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Happy New Year from Space! Astronauts Ring in 2019 from Orbit

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LAUREL, Md. — As people around the world celebrate the new year, astronauts in space are getting to work. 

Canadian astronaut David Saint-Jacques recorded a festive video for the people of Earth Monday (Dec. 31) with a simple New Year's Eve message.

"Happy New Year!" Saint-Jacques said in English and French in separate videos posted to Twitter

This New Year's Day, the three-person crew of the International Space Station have some chores and science to do. They're scheduled to spend the day unpacking a SpaceX Dragon cargo ship (which arrived earlier this month) and performing science experiments, NASA spokesperson Dan Huot told on Dec. 20. But the space travelers will get some time to rest. 

"Whenever the crew is asked to work a holiday, though, they get an extra day off in the future to make up for it," he said in an email. 

The station's current Expedition 58 crew consists of Saint-Jacques (of the Canadian Space Agency), NASA astronaut Anne McClain and Russian cosmonaut Oleg Kononenko of Roscosmos. Kononenko commands the crew.

Canadian Space Agency David Saint-Jacques waves a "Happy New Year" message to Earth fro 2019 from the Cupola of the International Space Station on Jan. 1, 2019. (Image credit: Canadian Space Agency/David Saint-Jacques via Twitter)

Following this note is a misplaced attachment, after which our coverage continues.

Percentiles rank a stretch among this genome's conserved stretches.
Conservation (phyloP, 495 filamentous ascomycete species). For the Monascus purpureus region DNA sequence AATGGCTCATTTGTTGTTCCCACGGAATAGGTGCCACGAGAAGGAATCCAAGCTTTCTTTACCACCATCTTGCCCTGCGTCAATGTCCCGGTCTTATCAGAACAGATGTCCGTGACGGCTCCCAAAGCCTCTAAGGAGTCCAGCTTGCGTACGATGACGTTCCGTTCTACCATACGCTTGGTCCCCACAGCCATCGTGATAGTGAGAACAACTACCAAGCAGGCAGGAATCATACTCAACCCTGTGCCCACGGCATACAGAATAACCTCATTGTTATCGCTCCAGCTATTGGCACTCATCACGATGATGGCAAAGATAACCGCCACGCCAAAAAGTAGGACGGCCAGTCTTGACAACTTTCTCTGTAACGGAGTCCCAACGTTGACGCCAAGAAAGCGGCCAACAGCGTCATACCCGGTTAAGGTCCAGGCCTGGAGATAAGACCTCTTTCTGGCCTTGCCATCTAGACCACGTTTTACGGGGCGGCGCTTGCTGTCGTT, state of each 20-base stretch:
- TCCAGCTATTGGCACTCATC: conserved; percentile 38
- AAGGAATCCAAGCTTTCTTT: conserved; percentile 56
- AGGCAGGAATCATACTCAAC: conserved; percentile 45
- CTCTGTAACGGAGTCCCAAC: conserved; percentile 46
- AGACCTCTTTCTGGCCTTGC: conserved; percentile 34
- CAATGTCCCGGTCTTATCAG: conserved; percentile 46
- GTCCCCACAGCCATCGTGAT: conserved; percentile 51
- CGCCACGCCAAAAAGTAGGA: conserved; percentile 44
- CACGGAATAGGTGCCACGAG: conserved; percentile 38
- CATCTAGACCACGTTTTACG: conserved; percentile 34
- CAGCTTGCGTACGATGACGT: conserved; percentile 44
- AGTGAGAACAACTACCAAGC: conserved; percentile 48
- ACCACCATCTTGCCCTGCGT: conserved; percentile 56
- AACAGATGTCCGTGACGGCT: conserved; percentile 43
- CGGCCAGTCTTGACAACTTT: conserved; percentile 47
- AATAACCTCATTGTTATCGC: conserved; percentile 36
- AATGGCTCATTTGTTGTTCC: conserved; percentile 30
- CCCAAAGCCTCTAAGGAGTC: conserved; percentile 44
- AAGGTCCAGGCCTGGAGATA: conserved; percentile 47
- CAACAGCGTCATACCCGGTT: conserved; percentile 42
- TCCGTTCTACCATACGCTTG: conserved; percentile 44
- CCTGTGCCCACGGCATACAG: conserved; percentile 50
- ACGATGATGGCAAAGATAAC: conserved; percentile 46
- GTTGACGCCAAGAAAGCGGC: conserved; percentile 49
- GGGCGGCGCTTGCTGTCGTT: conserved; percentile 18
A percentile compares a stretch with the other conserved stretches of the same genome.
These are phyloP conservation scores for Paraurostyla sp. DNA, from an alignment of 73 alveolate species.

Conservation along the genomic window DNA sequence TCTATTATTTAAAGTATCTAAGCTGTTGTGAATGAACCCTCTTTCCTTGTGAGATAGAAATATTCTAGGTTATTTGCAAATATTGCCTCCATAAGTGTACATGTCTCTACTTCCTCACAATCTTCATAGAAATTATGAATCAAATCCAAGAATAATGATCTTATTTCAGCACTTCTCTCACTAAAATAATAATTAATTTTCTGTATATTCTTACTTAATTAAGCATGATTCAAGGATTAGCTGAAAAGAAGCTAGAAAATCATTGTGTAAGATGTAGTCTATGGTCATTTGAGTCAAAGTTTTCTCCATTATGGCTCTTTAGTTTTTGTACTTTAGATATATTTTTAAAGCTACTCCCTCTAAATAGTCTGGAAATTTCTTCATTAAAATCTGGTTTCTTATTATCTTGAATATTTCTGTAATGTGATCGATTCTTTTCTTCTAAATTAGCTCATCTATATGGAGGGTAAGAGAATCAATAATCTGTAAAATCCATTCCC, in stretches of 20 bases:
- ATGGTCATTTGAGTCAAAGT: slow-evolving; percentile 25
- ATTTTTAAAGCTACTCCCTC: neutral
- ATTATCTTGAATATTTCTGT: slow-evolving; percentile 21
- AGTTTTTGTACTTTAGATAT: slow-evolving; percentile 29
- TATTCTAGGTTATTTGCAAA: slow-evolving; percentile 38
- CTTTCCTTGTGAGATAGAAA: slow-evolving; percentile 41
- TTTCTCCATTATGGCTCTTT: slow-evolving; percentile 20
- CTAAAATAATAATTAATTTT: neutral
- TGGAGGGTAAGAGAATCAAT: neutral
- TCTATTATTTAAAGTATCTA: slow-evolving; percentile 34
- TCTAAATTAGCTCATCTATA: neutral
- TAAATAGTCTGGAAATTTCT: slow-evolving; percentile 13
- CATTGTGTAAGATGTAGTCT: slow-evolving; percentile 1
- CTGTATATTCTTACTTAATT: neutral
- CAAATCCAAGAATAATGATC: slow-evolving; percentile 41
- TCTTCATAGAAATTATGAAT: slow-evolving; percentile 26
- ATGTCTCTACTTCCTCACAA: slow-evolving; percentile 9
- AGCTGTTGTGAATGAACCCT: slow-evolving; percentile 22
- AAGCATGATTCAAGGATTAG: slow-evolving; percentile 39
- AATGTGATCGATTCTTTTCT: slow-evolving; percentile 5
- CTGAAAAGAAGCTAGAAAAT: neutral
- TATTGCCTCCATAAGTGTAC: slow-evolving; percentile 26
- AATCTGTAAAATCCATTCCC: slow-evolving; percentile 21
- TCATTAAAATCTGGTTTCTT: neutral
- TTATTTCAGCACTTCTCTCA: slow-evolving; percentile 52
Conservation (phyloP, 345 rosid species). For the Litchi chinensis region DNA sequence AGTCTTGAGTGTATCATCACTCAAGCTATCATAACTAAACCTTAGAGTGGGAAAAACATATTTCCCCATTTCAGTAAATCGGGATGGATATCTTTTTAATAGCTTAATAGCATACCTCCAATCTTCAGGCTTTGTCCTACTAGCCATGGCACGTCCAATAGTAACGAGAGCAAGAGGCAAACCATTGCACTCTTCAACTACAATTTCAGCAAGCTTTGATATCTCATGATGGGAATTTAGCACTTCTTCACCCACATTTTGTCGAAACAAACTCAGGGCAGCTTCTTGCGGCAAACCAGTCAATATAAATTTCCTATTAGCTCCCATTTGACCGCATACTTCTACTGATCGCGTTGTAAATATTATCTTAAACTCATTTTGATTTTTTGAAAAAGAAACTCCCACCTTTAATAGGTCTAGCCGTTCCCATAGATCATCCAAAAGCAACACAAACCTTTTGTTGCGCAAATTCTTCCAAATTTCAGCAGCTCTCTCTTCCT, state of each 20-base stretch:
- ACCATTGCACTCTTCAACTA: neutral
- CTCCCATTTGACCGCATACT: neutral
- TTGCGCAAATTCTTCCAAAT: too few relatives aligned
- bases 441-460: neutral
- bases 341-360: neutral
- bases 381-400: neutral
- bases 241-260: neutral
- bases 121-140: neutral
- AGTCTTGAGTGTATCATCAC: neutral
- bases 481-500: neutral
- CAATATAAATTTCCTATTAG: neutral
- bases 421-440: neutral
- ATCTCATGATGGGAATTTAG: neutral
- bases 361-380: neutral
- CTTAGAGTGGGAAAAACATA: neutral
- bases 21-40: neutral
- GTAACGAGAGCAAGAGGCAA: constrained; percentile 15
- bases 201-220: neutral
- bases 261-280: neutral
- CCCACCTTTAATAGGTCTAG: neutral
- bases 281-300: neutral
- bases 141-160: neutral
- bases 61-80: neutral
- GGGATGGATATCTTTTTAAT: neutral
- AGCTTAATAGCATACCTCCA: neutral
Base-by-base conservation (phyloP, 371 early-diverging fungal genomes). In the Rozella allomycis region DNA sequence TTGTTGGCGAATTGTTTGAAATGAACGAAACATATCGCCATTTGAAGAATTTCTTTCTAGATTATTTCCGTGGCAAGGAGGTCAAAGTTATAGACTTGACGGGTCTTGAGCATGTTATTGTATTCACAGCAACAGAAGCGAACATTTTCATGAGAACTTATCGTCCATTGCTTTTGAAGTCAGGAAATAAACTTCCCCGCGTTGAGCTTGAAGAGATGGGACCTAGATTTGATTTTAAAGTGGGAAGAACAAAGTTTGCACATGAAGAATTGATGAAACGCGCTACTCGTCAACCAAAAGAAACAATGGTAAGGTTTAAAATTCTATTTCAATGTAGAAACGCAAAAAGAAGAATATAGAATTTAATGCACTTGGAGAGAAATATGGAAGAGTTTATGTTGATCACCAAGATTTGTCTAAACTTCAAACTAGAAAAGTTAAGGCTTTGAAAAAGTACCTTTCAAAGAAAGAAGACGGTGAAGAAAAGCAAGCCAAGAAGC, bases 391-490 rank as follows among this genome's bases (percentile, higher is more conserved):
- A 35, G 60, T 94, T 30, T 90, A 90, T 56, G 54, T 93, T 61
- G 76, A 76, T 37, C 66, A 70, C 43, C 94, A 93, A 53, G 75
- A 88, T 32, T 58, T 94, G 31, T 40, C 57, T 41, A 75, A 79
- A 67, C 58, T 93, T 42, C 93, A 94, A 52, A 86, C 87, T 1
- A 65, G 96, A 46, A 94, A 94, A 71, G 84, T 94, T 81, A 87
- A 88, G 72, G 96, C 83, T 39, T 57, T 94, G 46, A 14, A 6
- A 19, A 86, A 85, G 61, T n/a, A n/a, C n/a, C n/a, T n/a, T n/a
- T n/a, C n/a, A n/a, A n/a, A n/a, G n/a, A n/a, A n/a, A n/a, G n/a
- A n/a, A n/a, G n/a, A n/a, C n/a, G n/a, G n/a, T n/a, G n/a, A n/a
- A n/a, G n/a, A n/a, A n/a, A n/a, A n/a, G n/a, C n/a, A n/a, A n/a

The station crew isn't the only one working through the new year.

Today, NASA's New Horizons spacecraft made a historic flyby of the Kuiper Belt object Ultima Thule. At a range of 4.1 billion miles (6.1 billion kilometers) it is the farthest-ever flyby of an object in our solar system. New Horizons scientists at the mission's operations center at Johns Hopkins University Applied Physics Laboratory in Laurel, Maryland are expecting to receive the first post-flyby signal from New Horizons later today at 10:30 a.m. EST (1530 GMT). 

New Horizons principal investigator Alan Stern (center) celebrates with school children at the moment the spacecraft was planned to reach its closest approach to Kuiper Belt object Ultima Thule on Jan. 1, 2019 at the Johns Hopkins University Applied Physics Laboratory. It is the furthest flyby in history. (Image credit: Bill Ingalls/NASA)

And still another space mission had a busy New Year's Eve. 

NASA's OSIRIS-REx asteroid probe arrived in orbit around its target asteroid Bennu on Monday (Dec. 31).

"The team continued our long string of successes by executing the orbit-insertion maneuver perfectly," OSIRIS-REx principal investigator Dante Lauretta of the University of Arizona said in a statement. "Entering orbit around Bennu is an amazing accomplishment that our team has been planning for years." staff writer Hanneke Weitering contributed to this report from New York City. Email Tariq Malik at or follow him @tariqjmalik. Follow us @Spacedotcom and Facebook

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Tariq is the Editor-in-Chief of and joined the team in 2001, first as an intern and staff writer, and later as an editor. He covers human spaceflight, exploration and space science, as well as skywatching and entertainment. He became's Managing Editor in 2009 and Editor-in-Chief in 2019. Before joining, Tariq was a staff reporter for The Los Angeles Times covering education and city beats in La Habra, Fullerton and Huntington Beach. He is also an Eagle Scout (yes, he has the Space Exploration merit badge) and went to Space Camp four times as a kid and a fifth time as an adult. He has journalism degrees from the University of Southern California and New York University. To see his latest project, you can follow Tariq on Twitter.